It was discovered that some of the steroids I was given hardened certain areas of my irises. These areas are dark specks – they thought this could lead to glaucoma or blindess. I am tested quite frequently and so far so good.

    #6 spine manipulation – again from my own experiences… I walked into physical therapy bent over on a cane in extreme pain – I walked out upright, painfree an hour later. My therapist gave me an exercise that I use frequently to relieve pain from herniated discs in my lumbar area. The exercise supposedly opens up areas for fresh blood/oxygen to flow to relieve inflammation, etc.
    The exercise: lay on your back, draw up your knees, have your arms down at your sides, swing your legs back and forth from your hips. First time I did about 50 swings. I do this every morning upon awakening and every night before going to bed. This has also helped some of my friends with similar problems. I don’t know the science behind it – I only know it works for me and a couple others – I am not going to question it. ‘If it ain’t broke, don’t fix it.”

  • deeeziner

    When it comes to early 20th century quacks what about the entire industry of men who felt that women suffered from “vapours” or “hysterics”, and that the only cure for these women’s malady, was some manual manipulation.

    There may be great relief to a woman when she has an orgasm, but for these “doctors” to believe that only they had knowledge of the “cure” was quite a scam at the time.

    Couldn’t they have just written a prescription, perhaps accompanied with a do-it-yourself guide?

  • ChineapplePunk

    I know it doesn’t really fit in here but did anyone see that show about the ‘Dr’ who did sex swap operations without even qualifying as a surgeon??? He just left his patients there to die and he did another large amount of botched operations that killed patients too!!! Now that IS butchery!

  • Maggot

    @gabi319 (75): all you need is wet feet

    Your first mention of those pads actually reminded me of the “Aqua Detox” ads I’ve seen in those mail-order catalogs that come in the mail every so often. You soak your feet in this bath thingie, and the water turns dark…it’s actually kind of gross looking. But of course it is just quackery running rampant, check this out:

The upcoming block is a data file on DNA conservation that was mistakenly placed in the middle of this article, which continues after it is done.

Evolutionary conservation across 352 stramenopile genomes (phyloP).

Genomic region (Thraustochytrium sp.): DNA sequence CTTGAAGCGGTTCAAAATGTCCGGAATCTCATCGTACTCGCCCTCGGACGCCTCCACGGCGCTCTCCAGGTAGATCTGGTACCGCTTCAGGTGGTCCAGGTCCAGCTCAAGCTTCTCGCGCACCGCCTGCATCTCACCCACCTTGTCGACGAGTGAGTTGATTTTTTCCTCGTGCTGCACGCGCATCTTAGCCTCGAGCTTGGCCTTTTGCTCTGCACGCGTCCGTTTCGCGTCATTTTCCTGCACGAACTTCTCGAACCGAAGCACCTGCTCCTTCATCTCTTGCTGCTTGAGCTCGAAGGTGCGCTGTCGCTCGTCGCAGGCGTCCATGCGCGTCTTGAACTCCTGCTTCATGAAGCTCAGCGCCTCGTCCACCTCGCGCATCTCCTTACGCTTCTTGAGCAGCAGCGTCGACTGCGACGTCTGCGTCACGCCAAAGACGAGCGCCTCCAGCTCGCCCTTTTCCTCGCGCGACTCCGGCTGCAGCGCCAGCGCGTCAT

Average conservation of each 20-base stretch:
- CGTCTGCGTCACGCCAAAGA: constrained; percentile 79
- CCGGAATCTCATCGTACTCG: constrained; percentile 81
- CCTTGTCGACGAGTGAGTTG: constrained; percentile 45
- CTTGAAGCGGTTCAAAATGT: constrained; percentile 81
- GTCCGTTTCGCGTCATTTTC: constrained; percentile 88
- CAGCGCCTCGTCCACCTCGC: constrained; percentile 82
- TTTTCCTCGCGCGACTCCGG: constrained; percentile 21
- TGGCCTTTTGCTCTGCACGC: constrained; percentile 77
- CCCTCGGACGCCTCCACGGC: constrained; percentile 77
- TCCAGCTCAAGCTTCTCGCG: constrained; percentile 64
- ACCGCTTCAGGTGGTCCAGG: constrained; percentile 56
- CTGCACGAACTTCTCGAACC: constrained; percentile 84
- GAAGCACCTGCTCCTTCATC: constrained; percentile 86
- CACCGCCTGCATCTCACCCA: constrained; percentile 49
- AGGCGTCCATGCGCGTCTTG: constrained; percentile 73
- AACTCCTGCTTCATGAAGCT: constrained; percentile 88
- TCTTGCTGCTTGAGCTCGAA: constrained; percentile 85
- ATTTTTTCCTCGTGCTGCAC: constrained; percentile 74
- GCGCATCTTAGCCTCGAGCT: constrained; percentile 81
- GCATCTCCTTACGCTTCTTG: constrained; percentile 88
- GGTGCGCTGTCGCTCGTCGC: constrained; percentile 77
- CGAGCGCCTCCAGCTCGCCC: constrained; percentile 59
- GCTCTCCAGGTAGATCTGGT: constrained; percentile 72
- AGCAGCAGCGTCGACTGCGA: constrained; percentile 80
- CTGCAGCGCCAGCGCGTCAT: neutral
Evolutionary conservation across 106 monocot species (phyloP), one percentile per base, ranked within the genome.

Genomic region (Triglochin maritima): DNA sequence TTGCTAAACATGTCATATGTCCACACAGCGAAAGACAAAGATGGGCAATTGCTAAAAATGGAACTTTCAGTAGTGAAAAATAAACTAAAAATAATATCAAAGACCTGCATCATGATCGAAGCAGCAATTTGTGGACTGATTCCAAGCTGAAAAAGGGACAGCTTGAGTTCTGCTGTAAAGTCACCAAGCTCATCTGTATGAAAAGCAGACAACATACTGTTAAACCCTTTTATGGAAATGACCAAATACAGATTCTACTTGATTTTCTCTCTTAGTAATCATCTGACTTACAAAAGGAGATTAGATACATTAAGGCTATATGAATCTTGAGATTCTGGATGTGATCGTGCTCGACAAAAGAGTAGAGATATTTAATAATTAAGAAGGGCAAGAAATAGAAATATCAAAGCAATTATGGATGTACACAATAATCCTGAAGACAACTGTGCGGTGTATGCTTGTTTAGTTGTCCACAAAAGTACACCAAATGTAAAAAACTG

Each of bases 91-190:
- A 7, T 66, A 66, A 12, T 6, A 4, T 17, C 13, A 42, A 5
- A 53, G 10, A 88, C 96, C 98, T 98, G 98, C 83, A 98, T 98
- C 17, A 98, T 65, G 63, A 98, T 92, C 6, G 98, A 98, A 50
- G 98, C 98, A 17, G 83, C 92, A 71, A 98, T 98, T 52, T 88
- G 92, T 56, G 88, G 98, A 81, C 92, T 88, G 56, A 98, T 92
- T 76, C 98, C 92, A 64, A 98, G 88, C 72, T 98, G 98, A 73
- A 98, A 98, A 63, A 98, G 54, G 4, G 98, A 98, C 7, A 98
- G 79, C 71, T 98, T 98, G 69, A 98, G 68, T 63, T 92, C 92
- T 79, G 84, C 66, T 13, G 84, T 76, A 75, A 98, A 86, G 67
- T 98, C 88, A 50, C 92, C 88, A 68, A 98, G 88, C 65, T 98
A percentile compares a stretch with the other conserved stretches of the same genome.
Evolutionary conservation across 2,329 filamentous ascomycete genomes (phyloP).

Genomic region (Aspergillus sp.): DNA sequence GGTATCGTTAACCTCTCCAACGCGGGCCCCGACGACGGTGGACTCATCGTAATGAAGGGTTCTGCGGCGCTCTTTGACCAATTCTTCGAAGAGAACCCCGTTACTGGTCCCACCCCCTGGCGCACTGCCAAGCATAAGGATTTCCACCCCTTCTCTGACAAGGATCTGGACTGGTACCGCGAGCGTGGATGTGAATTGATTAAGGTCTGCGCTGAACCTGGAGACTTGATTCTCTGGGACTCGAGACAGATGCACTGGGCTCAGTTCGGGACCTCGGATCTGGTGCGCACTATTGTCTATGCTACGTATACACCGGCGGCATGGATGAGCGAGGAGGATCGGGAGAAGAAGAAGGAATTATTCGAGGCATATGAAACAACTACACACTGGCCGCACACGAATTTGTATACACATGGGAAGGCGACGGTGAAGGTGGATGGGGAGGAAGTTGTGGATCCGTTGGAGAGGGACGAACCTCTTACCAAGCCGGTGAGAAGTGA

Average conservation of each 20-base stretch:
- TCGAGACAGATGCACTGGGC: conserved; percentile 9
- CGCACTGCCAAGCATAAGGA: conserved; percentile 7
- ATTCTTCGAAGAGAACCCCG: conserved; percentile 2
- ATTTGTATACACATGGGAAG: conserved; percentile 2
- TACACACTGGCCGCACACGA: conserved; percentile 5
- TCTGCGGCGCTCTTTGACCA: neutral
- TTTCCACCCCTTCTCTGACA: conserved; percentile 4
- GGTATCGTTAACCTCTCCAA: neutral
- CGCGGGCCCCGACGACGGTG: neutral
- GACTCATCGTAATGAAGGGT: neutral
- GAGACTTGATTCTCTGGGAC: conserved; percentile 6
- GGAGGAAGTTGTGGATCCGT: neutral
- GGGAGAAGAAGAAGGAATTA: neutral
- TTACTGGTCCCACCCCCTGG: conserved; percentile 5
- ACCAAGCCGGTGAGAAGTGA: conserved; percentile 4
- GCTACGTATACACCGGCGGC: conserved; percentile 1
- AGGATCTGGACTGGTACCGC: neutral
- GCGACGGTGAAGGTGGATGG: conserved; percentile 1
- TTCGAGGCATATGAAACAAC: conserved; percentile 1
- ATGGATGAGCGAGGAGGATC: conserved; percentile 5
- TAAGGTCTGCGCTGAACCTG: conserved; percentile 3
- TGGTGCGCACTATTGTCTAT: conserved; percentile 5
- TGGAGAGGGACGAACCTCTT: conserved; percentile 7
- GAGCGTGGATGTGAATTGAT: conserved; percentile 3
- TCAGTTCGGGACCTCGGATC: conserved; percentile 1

Excerpt: “the skin has no ability to excrete toxins. Real detoxification of foreign substances takes place in the liver, which modifies their chemical structure so they can be excreted by the kidneys which filter them from the blood into the urine.”

  • psychosurfer

    According to that Iridology Chart, El the Erf suffers an acute hyperactivity in the annoyance gland.

  • daxxenos

    The problem with the data developed by the Nazis and Unit 731 is, what do you do with it? We had, or were preparing to hang, every government leader who had authorized the work. The actual perpetrators could have easily destroyed the data to protect themselves from prosecution.

    We, the Good Guys, could destroy the knowledge, pretend it didn’t exist, and people, today, who could have been helped would die.

    Up close, carefully documented case studies of what happens to a HUMAN freezing to death, or dying at high altitudes, or untreated bubonic plague, or gas gangrene, are both horrifying and priceless.

    When your child falls through the ice, how do you treat him? The Nazi experiments were done because Luftwaffe crews were freezing to death in the English Channel, despite the fact that German air search and rescue was 10 times better than Allied fumbling, .

    The Germans had special rescue buoys, were the first to have high visibility water stain packets, had better life jackets, yellow caps so they could be spotted in the water, special sea planes, painted white with big red crosses on them, to retrieve crashed flyers. (The Brits were under orders to shoot these planes down…)

    Are you people suggesting that we ignor the knowledge? Or do we swallow hard, villify the source, and try to help the future?

    Open to suggestions, here.

  • Forrest Greene

    Is there any genuine documentation that data from Nazi death camps was ever put to good use, as in for instance the often-mentioned hypothermia experiments resulting in improved treatment or improved prevention?

    Forget about that being a compliment to Mengele himself. It’s not.

    If some good did come from the suffering of his victims, would those benefits in at least some small way partially redeem that suffering? From the victim’s point of view?

    It’s similar to a soldier sacrificing himself taking out a machine gun nest in order the save the lives of the rest of his unit: a tragic sacrifice for the sake of others. Although at that point, of course, the fact that the death camp victims were not volunteers comes into play. Even so, could any benefits from their suffering properly be considered a sort of monument, not to Mengele & others like him, but to their victims?

    It’s a complex moral question, to say the least.

  • Davy

    @Abi (62): You, along with joey and alexman have absolutely no sense whatsoever. NOTHING justifies what Mengele did to his victims, NOTHING.

  • Honeywell

    I think it also depends on the chiropractor. I went to see a great one after I was badly rear-ended in my car a few years ago. Three months of treatment and not only were my injuries from the accident better, but suddenly my once-weekly migraines were gone. He said I’d probably never be migraine-free since my mother also got them quite frequently but that massage and chiropractic treatment would likely reduce the pain and frequency.

    I went to another chiropractor last year because they were offering free massages. They insisted that migraines were not at all hereditary even though it is a fact that it runs in families, and they used all sorts of computers and wands to find my weak spots, never once actually touching me. The massage was just lying on a noisy wave bed and the entire practice had a New Age element that made me uncomfortable. I definitely feel that the first one was much better qualified and actually concerned.